When do individuals radicalize? The causes of radicalization are numerous and the mechanisms are so complex that they need to be broken to be understood. Besides, an effective EU response cannot be developed without a full understanding of the drivers of radicalization and of how individuals may react to countermeasures.
Terrorism in Europe now finds its inspiration in a large variety of ideologies: ethno-nationalist, anarchist, violent left- or right-wing, or Al Qaida -or Daesh- inspired ideologies. European audiences have become particularly concerned about recent converts, foreign fighters and returnees in recent years.
The event at CIDOB will identify the events and conditions that may cause violent extremism. Radical individuals of all ideologies now pose a serious threat to the security of EU Member States but do we know what the mechanisms that cause radicalization are?
Two well-known experts will argue that a better understanding of the causes and processes that lead to violent radicalization is essential to develop innovative solutions to counter violent actions taken by radicalized male or female individuals. Also, counter-terrorist initiatives at EU level are increasingly aware of the fact that preventing violent radicalisation is also about winning the heart and minds and countering extremist propaganda while preserving the fundamental rights of citizens.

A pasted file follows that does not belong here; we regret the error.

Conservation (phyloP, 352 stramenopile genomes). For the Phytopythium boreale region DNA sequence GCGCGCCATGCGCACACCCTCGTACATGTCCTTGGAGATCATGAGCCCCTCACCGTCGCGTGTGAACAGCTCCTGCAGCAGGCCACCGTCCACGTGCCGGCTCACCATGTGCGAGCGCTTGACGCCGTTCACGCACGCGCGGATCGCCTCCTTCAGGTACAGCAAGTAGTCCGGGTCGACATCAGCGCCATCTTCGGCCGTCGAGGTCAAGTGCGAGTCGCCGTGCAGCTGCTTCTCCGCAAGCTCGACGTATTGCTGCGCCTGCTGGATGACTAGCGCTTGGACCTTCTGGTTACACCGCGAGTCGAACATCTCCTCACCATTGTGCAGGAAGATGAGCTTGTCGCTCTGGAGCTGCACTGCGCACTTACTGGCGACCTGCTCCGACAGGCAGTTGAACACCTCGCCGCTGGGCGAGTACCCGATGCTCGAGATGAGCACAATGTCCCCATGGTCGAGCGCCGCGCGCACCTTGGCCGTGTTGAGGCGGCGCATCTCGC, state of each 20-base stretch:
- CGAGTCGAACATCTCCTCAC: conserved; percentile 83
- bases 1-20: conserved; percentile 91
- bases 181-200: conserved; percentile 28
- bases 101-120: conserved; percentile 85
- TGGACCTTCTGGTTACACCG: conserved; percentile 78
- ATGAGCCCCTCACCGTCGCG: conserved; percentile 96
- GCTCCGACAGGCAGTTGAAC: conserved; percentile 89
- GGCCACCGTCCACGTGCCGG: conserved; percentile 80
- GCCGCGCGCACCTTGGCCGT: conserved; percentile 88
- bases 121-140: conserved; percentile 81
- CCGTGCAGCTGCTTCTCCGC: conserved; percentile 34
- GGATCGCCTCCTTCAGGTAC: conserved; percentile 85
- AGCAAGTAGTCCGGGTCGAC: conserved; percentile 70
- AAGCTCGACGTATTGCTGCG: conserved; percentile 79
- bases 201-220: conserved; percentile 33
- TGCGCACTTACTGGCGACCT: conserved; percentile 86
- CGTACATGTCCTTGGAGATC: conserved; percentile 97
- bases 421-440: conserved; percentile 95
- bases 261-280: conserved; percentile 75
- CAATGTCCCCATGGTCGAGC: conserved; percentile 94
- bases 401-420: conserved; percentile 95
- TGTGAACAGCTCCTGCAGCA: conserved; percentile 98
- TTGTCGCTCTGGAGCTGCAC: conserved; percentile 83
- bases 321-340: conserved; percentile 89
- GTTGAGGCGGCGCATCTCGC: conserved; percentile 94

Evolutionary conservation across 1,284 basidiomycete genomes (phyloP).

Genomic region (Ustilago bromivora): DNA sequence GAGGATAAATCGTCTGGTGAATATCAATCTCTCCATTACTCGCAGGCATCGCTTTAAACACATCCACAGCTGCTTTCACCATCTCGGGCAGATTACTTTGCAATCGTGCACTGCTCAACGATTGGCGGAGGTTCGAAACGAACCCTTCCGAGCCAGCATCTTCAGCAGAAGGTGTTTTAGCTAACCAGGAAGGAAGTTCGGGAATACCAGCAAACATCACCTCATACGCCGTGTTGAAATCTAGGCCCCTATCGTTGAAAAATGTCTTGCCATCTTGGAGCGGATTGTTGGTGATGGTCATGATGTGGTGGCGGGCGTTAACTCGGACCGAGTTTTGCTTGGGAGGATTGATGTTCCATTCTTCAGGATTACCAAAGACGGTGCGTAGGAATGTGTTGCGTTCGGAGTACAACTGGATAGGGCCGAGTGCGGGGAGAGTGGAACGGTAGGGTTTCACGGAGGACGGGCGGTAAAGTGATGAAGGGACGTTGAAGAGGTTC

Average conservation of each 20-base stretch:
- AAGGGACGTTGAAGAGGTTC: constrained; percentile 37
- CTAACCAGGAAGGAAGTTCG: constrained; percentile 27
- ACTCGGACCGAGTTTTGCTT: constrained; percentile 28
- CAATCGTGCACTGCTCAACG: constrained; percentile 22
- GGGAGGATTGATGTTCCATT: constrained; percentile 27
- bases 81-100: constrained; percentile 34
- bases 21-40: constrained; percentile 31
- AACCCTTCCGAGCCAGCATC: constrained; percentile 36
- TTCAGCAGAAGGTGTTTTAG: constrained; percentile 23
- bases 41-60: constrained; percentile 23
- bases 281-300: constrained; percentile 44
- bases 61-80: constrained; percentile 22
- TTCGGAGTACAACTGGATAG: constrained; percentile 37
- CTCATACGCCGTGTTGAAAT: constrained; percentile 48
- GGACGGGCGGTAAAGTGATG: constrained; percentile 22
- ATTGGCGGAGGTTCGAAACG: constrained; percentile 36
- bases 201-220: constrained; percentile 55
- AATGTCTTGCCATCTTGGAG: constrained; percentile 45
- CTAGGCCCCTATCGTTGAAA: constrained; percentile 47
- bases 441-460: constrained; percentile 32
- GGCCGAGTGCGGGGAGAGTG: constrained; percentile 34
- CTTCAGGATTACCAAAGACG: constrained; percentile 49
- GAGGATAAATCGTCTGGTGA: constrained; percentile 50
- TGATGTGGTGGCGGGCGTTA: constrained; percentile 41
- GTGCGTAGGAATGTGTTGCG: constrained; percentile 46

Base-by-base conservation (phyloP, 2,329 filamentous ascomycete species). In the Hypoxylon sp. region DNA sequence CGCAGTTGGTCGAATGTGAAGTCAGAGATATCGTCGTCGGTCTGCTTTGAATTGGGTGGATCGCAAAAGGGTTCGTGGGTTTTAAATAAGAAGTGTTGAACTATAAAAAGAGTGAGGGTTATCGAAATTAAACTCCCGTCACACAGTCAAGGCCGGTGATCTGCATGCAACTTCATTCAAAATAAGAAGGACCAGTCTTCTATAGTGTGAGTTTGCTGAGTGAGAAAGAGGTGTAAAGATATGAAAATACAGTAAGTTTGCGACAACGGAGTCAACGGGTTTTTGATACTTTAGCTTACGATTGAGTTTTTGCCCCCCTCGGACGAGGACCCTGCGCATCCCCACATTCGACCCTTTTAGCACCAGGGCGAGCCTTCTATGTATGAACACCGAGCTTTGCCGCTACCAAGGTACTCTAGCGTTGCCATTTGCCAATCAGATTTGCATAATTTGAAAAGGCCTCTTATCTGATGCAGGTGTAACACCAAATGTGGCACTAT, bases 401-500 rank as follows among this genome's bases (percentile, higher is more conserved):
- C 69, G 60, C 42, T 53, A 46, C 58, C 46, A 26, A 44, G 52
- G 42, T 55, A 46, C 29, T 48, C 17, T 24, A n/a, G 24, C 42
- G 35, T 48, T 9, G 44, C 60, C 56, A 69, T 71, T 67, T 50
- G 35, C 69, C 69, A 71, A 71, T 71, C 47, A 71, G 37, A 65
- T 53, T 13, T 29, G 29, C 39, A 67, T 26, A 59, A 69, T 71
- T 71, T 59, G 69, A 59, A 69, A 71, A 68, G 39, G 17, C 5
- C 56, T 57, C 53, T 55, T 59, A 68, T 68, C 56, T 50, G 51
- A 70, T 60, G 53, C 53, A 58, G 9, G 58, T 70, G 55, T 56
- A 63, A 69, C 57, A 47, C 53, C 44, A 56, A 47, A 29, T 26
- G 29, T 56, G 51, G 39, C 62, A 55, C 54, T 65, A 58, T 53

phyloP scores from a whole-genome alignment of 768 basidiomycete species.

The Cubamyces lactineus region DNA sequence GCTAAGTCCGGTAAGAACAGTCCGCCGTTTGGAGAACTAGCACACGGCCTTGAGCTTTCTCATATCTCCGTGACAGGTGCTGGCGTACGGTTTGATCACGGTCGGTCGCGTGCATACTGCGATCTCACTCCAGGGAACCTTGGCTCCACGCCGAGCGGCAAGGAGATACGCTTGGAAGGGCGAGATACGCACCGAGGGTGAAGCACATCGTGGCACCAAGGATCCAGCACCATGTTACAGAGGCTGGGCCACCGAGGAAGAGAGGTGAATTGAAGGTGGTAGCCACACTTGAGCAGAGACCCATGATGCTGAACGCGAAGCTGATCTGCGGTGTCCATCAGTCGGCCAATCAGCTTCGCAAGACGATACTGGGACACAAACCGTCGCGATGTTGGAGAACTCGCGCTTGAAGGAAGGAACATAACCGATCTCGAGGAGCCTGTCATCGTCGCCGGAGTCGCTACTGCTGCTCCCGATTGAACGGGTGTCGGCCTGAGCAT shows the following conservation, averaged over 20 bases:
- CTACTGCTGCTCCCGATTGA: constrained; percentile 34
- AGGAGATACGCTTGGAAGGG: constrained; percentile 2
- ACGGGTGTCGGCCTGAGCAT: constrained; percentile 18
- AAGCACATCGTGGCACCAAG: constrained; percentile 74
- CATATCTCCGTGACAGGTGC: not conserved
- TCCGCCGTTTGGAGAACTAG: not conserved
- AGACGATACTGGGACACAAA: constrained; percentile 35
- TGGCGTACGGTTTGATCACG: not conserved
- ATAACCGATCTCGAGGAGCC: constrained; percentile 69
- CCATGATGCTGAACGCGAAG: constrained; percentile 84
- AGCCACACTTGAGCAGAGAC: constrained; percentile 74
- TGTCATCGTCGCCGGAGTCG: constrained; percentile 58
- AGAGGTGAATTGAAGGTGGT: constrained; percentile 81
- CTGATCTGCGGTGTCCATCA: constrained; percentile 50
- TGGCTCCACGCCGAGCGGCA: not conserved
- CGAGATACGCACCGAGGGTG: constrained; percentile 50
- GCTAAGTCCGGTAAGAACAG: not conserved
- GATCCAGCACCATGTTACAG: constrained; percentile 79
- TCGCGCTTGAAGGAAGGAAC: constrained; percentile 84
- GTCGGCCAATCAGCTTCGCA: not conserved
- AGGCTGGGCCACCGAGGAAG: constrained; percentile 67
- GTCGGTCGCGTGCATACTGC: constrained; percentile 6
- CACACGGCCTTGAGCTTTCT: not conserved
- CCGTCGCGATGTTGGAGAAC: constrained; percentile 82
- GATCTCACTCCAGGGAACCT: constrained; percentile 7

Bibi van Ginkel is a Research Fellow at the International Centre for Counter-Terrorism (ICCT) and a coordinator of the Security Cluster of the Clingendael Institute in The Hague. Prior to joining Clingendael she lectured International law at Utrecht University. She is General Secretary of the Netherlands Helsinki Committee and a member of the Peace and Security Committee of the Advisory Council of International Affairs. Her work focuses on legal aspects of combating terrorism in both a national and an international context. Recent publications have focused on foreign fighters, cyber-jihad, the nexus between security and development and the role of civil society in countering violent extremism.
Magnus Ranstorp is a Swedish scholar who has written about Hizballah, Hamas, al-Qaeda and other militant Islamic movements. He is the Research Director of the Centre for Asymmetric Threat Studies at the Swedish National Defence College. He was previously the Director of Centre for the Study of Terrorism and Political Violence (CSTPV) at the University of St Andrews, Scotland. In 2003 he was invited to testify before the first hearing of the 9/11 Commission. In 2006 Ranstorp was invited to join the European Commission Expert Group on Violent Radicalisation, an official advisory body on all matters relating to violent radicalisation and recruitment of extremists within the EU.
The session will be moderated by Diego Muro, Associate Researcher at CIDOB.